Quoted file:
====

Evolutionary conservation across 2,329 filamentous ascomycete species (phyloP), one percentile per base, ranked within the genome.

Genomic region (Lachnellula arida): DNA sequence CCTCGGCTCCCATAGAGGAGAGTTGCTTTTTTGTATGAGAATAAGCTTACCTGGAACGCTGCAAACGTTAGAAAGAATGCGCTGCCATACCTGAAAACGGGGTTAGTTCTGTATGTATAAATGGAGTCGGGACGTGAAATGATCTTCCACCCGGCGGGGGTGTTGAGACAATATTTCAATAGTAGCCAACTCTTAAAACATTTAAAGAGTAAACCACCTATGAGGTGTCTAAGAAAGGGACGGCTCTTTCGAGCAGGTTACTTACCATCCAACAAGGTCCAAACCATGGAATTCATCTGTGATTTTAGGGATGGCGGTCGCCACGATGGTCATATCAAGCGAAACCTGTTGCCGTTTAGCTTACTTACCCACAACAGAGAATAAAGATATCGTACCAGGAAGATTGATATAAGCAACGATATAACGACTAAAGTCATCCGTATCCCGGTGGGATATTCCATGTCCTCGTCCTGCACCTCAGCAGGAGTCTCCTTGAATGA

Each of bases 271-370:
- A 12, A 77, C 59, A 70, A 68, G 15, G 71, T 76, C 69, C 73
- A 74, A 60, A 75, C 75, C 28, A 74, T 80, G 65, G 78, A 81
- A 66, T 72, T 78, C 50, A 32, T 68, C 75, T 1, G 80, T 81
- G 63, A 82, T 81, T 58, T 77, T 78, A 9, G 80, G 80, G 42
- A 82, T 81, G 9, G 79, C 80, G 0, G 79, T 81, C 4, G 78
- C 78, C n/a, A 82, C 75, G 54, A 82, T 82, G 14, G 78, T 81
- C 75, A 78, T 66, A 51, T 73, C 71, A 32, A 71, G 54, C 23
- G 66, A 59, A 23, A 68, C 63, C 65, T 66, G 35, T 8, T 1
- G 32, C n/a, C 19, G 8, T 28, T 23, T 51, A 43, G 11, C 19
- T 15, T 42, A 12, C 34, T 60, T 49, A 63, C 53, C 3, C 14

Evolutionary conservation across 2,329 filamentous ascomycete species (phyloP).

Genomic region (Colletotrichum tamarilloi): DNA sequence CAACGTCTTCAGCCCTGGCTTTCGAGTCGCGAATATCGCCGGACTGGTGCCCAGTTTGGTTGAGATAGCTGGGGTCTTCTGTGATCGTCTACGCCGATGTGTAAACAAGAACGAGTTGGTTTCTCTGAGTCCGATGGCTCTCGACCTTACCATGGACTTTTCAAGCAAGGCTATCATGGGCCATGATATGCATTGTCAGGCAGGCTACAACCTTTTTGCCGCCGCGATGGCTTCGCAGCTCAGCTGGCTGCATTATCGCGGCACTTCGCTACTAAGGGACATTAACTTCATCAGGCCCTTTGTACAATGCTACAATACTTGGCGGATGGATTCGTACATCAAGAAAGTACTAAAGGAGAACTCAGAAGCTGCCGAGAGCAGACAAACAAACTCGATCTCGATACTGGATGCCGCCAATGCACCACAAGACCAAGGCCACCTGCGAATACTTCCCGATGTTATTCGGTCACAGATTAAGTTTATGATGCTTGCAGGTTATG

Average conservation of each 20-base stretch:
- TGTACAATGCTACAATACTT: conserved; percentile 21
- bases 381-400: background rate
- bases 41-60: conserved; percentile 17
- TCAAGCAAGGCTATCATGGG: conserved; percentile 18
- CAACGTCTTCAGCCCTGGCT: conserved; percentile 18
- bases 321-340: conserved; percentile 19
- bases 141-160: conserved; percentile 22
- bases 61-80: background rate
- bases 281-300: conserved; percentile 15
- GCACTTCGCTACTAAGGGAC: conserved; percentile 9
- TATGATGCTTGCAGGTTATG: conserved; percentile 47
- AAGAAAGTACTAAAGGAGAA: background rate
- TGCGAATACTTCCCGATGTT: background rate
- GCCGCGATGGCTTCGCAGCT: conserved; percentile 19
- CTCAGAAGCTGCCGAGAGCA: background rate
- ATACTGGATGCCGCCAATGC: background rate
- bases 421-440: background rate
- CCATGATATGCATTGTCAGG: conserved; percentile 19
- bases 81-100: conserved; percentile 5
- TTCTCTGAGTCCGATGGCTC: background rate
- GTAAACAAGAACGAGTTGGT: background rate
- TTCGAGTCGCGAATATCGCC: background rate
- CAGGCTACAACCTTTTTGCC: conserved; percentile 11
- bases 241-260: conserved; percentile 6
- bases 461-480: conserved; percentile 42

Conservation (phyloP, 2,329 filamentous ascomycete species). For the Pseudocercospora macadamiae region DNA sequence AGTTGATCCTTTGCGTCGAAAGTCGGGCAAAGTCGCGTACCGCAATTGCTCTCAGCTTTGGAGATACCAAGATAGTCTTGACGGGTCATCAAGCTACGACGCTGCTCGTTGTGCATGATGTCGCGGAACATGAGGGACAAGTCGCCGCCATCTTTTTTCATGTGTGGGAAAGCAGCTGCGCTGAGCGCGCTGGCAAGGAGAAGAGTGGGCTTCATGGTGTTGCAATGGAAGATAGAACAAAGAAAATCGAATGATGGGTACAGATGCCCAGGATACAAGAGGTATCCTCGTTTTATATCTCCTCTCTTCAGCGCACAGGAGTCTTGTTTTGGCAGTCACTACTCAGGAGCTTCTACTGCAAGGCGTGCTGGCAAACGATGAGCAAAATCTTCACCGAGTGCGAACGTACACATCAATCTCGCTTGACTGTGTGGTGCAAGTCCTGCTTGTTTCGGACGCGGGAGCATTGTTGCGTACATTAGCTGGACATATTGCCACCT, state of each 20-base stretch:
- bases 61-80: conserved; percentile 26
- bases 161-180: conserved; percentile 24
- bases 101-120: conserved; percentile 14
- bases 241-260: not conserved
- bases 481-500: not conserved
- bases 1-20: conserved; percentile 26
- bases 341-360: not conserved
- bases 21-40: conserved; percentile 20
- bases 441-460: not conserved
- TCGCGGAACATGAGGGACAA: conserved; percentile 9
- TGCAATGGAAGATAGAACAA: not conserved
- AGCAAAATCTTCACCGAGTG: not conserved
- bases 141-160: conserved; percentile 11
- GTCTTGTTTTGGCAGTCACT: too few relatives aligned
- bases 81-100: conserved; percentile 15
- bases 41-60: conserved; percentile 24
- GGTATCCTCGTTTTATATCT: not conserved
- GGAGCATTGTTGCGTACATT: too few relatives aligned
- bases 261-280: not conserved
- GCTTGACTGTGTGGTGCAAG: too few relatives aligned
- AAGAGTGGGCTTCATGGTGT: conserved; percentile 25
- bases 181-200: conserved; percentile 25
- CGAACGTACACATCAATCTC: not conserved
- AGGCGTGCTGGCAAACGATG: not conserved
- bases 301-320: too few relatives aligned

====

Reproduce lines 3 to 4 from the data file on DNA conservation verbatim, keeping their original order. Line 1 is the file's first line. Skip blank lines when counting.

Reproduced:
Each of bases 271-370:
- A 12, A 77, C 59, A 70, A 68, G 15, G 71, T 76, C 69, C 73